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The zoonotic potential of Giardia intestinalis assemblage E in rural settings
- Abdel-Moein, Khaled A., Saeed, Hossam
- Parasitology research 2016 v.115 no.8 pp. 3197-3202
- Giardia lamblia, calves, children, dairy cows, diarrhea, feces, gastrointestinal system, genes, giardiasis, humans, nucleotide sequences, patients, polymerase chain reaction, public health, rural areas, sequence analysis, triose-phosphate isomerase, zoonoses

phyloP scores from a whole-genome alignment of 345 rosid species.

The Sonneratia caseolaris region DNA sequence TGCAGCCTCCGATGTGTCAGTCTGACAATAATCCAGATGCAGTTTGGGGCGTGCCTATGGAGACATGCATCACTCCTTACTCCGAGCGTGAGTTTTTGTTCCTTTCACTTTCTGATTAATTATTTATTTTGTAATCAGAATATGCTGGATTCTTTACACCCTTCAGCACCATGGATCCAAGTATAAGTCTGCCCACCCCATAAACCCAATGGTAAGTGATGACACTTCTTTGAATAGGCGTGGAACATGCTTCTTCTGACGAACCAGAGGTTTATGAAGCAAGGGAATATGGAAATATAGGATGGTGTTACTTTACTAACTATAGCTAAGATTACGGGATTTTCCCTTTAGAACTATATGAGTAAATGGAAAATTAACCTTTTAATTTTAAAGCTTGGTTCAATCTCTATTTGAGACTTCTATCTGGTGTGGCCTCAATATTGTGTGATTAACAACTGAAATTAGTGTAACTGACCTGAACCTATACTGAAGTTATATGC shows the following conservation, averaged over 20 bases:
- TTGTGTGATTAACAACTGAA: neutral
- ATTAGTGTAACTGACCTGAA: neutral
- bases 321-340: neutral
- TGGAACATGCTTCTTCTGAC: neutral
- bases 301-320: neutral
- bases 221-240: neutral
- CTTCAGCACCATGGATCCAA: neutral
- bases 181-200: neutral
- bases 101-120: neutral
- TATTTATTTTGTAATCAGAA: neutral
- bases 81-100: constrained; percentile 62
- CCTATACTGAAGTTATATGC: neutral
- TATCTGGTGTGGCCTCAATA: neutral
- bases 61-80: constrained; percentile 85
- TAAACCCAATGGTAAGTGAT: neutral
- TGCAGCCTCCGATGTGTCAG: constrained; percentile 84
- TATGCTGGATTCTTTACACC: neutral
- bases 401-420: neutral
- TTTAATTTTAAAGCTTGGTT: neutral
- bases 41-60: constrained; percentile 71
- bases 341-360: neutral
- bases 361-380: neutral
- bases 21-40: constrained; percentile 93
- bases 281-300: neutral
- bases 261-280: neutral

- Giardiasis is a globally re-emerging protozoan disease with veterinary and public health implications. The current study was carried out to investigate the zoonotic potential of livestock-specific assemblage E in rural settings. For this purpose, a total of 40 microscopically positive Giardia stool samples from children with gastrointestinal complaints with or without diarrhea were enrolled in the study as well as fecal samples from 46 diarrheic cattle (18 dairy cows and 28 calves). Animal samples were examined by sedimentation method to identify Giardia spp., and then, all Giardia positive samples from human and animals were processed for molecular detection of livestock-specific assemblage E through amplification of assemblage-specific triosephosphate isomerase (tpi) gene using nested polymerase chain reaction (PCR). The results of the study revealed high unexpected occurrence of assemblage E among human samples (62.5 %), whereas the distribution among patients with diarrhea and those without was 42.1 and 81 %, respectively. On the other hand, the prevalence of Giardia spp. among diarrheic dairy cattle was (8.7 %), while only calves yielded positive results (14.3 %) and all bovine Giardia spp. were genetically classified as Giardia intestinalis assemblage E. Moreover, DNA sequencing of randomly selected one positive human sample and another bovine one revealed 100 and 99 % identity with assemblage E tpi gene sequences available at GenBank after BLAST analysis. In conclusion, the current study highlights the wide dissemination of livestock-specific assemblage E among humans in rural areas, and thus, zoonotic transmission cycle should not be discounted during the control of giardiasis in such settings.